The animal’s story of becoming human through the advancement of sensory recognition (not birth) simulates the understanding structures made use of by true human babies. The creature’s character is shown as establishing over time through direct experience closely imitating the regular human structures of experience. Mary Shelley desired the reader to see any human life as a continuous obstacle of personal choices (Morgan 6). As the animal said to Victor, “keep in mind, that I am thy creature: I ought to be thy Adam; however I am rather the fallen angel” (Shelley 93).

This mental path of private discovery leads to unexpected levels of humankind in the creature and a definitive lack of humanity in Victor Frankenstein. The un-natural birth of the creature is not a major focus in the novel. The creature’s life after birth is fascinating as the animal reveals an obvious ability to become more humanlike in time. There is a certain scary in understanding that becoming human is so simple for a creature that by meaning is not human. Mary Shelley was making the point that the nature of the living things is not always predictable (Ozolins 105).

Victor Frankenstein’s actions and reactions to the entire circumstance surrounding the creature’s presence should make the reader concern Victor’s level of humanity. Victor is the daddy and mom of the creature, yet he reacts to his own actions with an unfeeling observation, “the various mishaps of life are not so adjustable as the feelings of human nature. I had worked hard for almost 2 years, for the sole purpose of instilling life into an inanimate body” (Shelley 52). Think about that one of the least human characters in this novel is the animal’s developer, Victor Frankenstein.

Victor in Chapter 3 relates that possibility, not preference, forces his interest in certain directions, “rather the wicked influence, the Angel of Destruction, which asserted omnipotent sway over me” (Shelly 30). Victor would rather blame the impulses of fate instead of take duty for his own actions, drives, and beliefs. Victor chooses to overlook the logical and seek the supernatural. His absence of sensation and any real humankind is shown in the words he used to describe what he saw, “by the glimmer of the alf-extinguished light, I saw the dull yellow eye of the creature open; it breathed hard, and a convulsive movement upset its limbs” (Shelley 51). Rather of explaining the creature’s miraculous birth, he explains the action from a cold, scientific, and clinical viewpoint. His absence of humankind continues in this unique as Victor Frankenstein ultimately abandons his creature, his own child of development, and by this act develops the supreme denial of his purposefully developed family. Throughout the unique chapters, the author Mary Shelley specifically dehumanizes Victor while progressively humanizing the creature.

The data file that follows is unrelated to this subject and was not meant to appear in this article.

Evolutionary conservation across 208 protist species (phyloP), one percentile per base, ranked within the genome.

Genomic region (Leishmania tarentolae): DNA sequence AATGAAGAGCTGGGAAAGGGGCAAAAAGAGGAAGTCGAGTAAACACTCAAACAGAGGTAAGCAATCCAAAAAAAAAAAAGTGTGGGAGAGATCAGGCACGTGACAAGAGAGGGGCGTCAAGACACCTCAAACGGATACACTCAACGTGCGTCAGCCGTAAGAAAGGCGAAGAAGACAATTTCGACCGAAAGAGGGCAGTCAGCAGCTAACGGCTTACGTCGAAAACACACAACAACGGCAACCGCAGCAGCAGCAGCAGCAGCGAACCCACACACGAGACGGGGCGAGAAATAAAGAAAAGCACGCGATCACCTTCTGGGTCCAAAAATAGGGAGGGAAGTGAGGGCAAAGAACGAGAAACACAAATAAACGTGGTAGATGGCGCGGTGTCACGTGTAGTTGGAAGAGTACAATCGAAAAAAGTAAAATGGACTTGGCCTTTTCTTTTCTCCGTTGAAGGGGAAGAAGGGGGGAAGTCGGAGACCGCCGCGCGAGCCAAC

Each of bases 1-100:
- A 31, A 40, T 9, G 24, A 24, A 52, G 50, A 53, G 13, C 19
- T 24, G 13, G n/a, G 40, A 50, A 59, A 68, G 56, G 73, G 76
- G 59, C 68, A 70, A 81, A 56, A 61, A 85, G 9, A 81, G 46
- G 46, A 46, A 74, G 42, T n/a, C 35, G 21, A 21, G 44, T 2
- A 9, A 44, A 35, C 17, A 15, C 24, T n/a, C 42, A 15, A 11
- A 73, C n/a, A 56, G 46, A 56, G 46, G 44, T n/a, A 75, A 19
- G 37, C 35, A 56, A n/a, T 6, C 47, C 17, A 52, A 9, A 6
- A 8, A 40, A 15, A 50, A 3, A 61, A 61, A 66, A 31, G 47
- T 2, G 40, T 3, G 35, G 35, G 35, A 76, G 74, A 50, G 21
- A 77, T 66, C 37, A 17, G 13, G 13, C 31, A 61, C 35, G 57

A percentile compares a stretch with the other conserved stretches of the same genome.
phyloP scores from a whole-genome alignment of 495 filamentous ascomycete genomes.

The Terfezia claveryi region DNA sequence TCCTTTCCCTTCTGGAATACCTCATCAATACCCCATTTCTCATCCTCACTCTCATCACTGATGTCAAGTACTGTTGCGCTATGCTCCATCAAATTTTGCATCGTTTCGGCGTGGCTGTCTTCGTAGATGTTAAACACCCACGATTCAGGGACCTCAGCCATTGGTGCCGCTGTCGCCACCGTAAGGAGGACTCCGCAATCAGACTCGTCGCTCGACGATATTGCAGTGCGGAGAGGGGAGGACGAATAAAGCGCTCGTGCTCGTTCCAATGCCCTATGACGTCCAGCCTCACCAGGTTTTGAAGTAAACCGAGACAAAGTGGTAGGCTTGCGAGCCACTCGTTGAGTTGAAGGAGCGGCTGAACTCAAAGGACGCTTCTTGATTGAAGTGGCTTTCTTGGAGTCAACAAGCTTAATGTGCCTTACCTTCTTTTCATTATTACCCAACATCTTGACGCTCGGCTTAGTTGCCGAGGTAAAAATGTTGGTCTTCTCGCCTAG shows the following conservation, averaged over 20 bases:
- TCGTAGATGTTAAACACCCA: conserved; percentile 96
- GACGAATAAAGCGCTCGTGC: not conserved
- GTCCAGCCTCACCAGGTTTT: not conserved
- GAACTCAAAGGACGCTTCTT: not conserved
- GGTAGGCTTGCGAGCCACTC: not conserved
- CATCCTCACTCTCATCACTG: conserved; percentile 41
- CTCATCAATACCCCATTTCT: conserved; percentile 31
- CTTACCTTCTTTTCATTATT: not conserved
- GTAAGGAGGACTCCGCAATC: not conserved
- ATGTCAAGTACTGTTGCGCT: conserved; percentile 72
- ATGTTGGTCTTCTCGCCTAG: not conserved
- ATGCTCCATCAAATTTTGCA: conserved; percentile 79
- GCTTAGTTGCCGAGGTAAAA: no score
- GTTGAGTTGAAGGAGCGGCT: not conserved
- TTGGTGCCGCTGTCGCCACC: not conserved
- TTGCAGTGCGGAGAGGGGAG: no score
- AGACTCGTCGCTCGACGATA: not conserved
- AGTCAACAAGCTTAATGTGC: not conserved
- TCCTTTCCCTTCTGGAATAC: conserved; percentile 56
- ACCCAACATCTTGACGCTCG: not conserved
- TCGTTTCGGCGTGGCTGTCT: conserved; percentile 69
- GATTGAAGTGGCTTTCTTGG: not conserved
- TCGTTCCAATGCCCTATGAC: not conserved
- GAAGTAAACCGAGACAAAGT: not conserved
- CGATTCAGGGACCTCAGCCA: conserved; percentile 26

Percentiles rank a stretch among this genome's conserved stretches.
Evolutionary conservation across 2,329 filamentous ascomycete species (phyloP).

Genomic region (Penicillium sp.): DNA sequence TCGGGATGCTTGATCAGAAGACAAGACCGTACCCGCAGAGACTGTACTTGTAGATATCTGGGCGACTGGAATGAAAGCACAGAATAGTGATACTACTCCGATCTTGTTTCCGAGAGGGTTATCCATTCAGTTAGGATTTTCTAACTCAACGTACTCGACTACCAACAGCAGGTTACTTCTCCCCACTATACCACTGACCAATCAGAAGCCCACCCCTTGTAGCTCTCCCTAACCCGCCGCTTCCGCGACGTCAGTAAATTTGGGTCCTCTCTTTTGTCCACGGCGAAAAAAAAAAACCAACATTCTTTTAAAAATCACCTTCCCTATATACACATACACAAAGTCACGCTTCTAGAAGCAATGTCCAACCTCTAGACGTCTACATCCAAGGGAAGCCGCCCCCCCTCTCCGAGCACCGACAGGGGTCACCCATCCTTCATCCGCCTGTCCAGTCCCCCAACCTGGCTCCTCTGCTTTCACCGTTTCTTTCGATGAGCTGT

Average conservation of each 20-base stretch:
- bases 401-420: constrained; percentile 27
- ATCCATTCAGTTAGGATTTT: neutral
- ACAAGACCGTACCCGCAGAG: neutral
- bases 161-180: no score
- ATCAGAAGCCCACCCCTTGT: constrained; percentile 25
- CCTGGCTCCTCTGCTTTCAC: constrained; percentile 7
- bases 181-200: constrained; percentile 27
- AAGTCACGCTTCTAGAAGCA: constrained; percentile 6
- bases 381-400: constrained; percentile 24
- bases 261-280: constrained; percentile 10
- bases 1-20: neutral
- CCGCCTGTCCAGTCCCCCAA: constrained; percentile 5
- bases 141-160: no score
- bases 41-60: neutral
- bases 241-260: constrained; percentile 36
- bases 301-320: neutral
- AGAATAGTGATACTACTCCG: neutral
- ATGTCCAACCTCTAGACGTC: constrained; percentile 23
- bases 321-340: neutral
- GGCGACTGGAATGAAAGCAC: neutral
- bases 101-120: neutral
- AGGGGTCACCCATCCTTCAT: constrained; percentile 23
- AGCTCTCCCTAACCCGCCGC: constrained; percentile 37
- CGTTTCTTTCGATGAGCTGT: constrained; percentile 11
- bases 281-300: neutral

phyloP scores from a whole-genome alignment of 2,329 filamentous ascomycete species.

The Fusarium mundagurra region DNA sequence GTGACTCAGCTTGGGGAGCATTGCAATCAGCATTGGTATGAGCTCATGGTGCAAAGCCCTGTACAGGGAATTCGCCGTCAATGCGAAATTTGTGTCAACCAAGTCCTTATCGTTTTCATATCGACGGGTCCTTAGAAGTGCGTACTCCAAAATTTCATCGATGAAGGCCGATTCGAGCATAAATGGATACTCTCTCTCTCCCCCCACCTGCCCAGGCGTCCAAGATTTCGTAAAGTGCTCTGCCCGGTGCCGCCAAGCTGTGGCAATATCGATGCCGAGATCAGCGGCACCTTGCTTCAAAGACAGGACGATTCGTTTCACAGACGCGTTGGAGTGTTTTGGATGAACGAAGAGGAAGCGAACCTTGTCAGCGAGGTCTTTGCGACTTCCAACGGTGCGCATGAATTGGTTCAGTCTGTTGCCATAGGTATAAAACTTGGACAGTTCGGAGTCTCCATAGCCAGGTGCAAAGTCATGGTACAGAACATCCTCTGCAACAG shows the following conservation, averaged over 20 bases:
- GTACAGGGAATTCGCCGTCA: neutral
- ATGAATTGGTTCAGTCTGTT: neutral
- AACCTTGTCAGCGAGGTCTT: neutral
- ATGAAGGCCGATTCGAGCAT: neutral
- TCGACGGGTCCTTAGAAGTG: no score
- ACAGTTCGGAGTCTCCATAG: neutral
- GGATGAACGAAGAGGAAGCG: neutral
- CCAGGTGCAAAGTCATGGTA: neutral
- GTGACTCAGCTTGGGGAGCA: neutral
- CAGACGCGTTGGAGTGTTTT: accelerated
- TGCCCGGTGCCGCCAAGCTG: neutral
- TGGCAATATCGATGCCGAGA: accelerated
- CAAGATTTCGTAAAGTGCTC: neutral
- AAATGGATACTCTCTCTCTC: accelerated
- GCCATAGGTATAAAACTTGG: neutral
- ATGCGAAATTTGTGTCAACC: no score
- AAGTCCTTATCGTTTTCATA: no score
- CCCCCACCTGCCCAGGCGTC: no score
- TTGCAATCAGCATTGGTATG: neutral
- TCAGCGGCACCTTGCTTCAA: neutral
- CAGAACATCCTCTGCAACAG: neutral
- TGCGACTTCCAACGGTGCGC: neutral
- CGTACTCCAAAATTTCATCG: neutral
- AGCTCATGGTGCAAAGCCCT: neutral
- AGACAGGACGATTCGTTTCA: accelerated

This makes the reader see the creature as the potential protagonist in this novel. This turnaround of traditional human functions also subconsciously suggests to the reader, that the reader must consider the philosophical principles surrounding the definition and action of birth, production, life, and death. The horror of Victor bringing to life a covered together creature does appear practically commonplace as an action in the novel, as Mary Shelley includes the concept but uses no clinical information of how Victor accomplished the animation.

Mary Shelley chose to exclude extensive information about how the animal was given life. This contributed to the secret of the production. The apparent and deliberate avoidance of scientific information was used to redirect the reader’s focus back onto the larger plot about human identity. Mary Shelley’s Frankenstein; or, The Modern Prometheus informs numerous interwoven stories of human identity. It is an unique about the effects of making good and bad choices.

The novel suggests that within the character of any of us, we may pick at any time to change our moral requirements, but in doing so, we risk the repercussions of taking that action. Why do some people hold to their concepts and others so easily change them to seek individual potential gain? The unique suggests that there must be moral consequences from breaking one’s ethical requirements. Mary Shelley’s novel asks the reader to consider the question of ethical habits and ethical requirements in regards to what makes up a human identity or what makes any of us human, or more human than any other animal.

Works Cited Morgan, Monique. “Frankenstein’s Particular Events: Inductive Thinking, Narrative Technique, and Generic Classification.” Romanticism on the Net, The Gothic: from Ann Radcliffe to Anne Rice. Number 44, Nov. 2006. 14 Nov. 2012. Ozolins, Aija. “Dreams and Teachings: Dual Strands in Frankenstein,” Science Fiction Studies 2 (1975 ). 12 Nov. 2012. Shelley, Mary. Frankenstein; or the Modern Prometheus. Editor. James Rieger. Chicago: University of Chicago, 1982. Print.

This div height required for enabling the sticky sidebar